Not much for Russia to gain from trade war
After the US leader threatened Washington would impose 10 percent additional tariffs on another $300 billion of Chinese goods from Sept 1, some experts were prompted to ask whether the US-instigated trade war with China will influence Russian-Chinese economic cooperation.
Some media commentators in Russia and a few other countries have said Russia could benefit from the Sino-US trade war, as it could replace, to some extent, the United States in the Chinese market. But is there any basis for such hopeful views?
If we look at the situation from a purely economic point of view, the Sino-US trade war will have no direct influence on Russia-China economic cooperation. But given that soybean and pork exports from Russia to China increased significantly, several experts believe that the Sino-US trade war has created big opportunities for Russian companies.
Statistics, though, tell a different story. In 2017-18, Russia exported about 0.9 million tons of soybean to China (2.5 times more than in 2016-17), which accounted for about 25 percent of the total soybean produced in Russia. But since the annual consumption of soybean in China is about 100 million tons, even if Russia were to export all the soybean it produces to China, it would fulfill only 4 percent of China's annual soybean demand.
On the other hand, under normal conditions, China used to import on average 30 million tons of soybean from the US every year. Which means Russia cannot replace the US as a soybean exporter to China.
The same trend is evident in pork and other goods. The Russian economy's capacity is rather limited, and it cannot replace the US as an exporter of a number of foodstuffs to China.
The good news for Russian companies is that the Sino-US trade war will make the Chinese authorities act faster and be more flexible. A key factor for Russia-China economic cooperation not developing as fast as it should is that many Russian goods cannot enter the Chinese market due to legal and sanitary regulations. Since China now needs to shift from US companies and diversify its suppliers network, the decision-making process is expected to become faster, which will give Russian companies a good chance to get their small but vital share in China's commodities and industrial equipment (especially medical) markets.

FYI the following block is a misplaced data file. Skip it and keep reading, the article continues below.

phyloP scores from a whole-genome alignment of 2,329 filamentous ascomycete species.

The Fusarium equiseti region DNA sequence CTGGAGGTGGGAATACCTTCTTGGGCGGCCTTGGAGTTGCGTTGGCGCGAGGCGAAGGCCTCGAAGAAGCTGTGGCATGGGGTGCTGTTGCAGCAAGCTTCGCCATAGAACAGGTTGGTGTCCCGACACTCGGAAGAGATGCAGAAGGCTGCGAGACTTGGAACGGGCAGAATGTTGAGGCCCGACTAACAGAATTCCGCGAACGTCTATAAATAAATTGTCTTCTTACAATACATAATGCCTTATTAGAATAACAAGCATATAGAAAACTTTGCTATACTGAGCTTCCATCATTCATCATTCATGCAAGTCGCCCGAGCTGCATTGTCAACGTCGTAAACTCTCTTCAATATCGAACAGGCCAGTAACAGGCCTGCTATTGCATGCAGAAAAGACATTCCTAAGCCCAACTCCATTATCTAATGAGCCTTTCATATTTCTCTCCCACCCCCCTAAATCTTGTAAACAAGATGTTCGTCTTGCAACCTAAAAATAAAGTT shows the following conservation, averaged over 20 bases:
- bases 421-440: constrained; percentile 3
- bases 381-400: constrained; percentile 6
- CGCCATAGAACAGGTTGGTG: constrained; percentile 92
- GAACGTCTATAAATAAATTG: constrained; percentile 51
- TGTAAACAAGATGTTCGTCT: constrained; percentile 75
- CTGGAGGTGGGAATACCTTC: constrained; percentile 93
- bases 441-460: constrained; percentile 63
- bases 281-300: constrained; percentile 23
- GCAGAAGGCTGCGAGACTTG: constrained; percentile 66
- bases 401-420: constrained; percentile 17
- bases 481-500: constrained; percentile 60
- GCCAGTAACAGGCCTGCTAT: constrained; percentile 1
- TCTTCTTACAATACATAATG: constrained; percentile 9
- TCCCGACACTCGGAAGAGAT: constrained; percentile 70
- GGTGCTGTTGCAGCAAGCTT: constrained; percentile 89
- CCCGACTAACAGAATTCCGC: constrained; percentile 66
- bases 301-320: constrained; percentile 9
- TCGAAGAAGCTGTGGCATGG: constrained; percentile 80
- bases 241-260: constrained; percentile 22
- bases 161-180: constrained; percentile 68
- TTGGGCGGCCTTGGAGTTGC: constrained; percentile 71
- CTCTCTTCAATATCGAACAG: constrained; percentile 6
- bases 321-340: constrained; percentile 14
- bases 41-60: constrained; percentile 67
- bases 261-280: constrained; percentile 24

But the fact is, Sino-Russian negotiations on regulatory requirements started long before the US imposes punitive tariffs on Chinese goods, and the Sino-US trade war is an indirect factor that expedited the process.
Another indirect influence of the Sino-US trade war on the China-Russia negotiations is related to payments in Chinese and Russian currencies. Although negotiations on the issue were going on for a long time, the Sino-US trade war helped bring it to a swift conclusion with a formal agreement being inked two months ago. And according to the Russian Central Bank, payments in US dollars between Russia and China dropped from 75.8 percent in 2018 to 54 percent in the first half of this year, and payments in yuans and rubles rose from 16.9 percent in 2018 to 22.5 percent in the first half.
But what about the impact of the Sino-US trade war on Chinese companies doing business in Russia? Chinese companies will try to diversify their presence in different markets, and make greater efforts to sell more of their products in the Russian market. We can debate about the trend of Russia's economy but the fact is, it is still a big market with 140 million consumers. It cannot substitute the US market, though, as their scales are simply incomparable.
An apt example of a Chinese high-tech company expanding business in Russia is Huawei. The Chinese high-tech giant's smartphones hold the largest share in the Russian market after overtaking Samsung and Apple last year. This seems a success spiked by the current trade war. But since the US administration has banned Huawei from installing the Android operation system in their new smartphones, Russian consumers who have got used to Android will have to shift to another platform, and Huawei sales risk falling in the country.
Which once again proves we are living in a very interconnected world and a war, be it a trade war or military war, will disrupt the global supply chains, leading to a huge revenue loss. There are no winners in a trade war. And since the global economy is not in a good shape, trade wars are good news for none. According to Bloomberg, if the Sino-US trade war continues till 2021, it will shave 0.5 percent off the global GDP. In such a situation Russia cannot be a winner. Instead, overall, it could be among the losers despite making some tactical gains.
The author is professor of EMBA for Eurasia program at SKOLKOVO Business School, Moscow.
The views don't necessarily represent those of China Daily.